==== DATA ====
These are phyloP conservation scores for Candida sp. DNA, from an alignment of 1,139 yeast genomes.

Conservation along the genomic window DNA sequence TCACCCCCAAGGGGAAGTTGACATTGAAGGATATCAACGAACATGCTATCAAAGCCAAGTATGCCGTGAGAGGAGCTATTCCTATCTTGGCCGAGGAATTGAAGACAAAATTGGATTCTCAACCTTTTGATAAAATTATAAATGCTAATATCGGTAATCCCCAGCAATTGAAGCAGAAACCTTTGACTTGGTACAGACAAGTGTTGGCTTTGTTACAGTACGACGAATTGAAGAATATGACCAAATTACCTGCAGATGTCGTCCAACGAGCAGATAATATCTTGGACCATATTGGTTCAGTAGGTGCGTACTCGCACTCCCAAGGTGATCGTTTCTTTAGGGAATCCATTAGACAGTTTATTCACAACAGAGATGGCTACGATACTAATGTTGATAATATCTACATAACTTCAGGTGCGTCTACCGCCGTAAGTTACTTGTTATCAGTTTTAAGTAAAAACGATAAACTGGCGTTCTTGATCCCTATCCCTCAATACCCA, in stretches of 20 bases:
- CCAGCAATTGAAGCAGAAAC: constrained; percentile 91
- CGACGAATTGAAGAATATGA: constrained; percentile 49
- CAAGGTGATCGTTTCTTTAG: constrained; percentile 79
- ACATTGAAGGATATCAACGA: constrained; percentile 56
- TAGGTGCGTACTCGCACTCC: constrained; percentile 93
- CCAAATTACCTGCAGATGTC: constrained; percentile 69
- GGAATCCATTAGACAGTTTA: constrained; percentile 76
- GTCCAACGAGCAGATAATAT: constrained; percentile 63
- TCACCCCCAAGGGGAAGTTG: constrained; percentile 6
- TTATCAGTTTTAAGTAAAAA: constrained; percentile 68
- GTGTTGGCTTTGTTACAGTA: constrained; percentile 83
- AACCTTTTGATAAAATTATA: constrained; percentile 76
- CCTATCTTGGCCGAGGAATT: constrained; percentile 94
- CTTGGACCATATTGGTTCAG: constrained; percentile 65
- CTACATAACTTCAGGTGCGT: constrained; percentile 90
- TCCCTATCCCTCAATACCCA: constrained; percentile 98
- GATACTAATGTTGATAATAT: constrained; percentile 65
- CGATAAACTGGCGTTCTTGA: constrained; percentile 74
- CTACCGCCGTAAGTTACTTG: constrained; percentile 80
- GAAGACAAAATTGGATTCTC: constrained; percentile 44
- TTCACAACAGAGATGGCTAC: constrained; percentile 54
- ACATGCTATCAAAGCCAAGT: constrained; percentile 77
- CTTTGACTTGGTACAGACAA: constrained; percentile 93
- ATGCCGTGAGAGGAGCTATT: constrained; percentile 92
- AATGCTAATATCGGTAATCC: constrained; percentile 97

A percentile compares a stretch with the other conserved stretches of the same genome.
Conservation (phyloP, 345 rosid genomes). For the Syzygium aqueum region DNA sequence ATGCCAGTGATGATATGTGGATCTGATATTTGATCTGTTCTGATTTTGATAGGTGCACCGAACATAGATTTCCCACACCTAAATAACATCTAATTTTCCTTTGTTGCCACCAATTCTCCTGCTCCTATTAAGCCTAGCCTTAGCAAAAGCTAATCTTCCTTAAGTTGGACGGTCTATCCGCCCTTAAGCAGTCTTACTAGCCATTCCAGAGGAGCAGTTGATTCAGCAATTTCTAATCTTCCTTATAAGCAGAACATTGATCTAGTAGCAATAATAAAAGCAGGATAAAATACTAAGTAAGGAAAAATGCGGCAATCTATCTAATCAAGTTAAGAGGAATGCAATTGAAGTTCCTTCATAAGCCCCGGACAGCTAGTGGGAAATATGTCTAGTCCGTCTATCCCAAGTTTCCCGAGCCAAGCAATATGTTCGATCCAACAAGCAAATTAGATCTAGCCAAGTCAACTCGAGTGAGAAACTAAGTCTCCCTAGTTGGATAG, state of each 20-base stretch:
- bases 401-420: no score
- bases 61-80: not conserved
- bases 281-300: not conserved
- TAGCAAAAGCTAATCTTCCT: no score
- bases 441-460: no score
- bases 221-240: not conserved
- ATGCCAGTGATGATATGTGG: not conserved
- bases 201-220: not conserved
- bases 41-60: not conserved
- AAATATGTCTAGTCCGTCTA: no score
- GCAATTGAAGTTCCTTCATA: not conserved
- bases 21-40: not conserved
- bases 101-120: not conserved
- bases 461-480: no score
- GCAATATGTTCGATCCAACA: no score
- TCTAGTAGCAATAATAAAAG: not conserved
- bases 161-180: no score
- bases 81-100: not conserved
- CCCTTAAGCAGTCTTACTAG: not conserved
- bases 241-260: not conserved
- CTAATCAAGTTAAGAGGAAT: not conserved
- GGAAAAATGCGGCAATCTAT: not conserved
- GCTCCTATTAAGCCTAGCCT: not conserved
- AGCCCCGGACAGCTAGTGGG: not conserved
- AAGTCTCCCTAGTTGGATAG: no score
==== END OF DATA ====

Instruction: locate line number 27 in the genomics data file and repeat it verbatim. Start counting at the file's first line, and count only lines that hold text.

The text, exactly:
- AATGCTAATATCGGTAATCC: constrained; percentile 97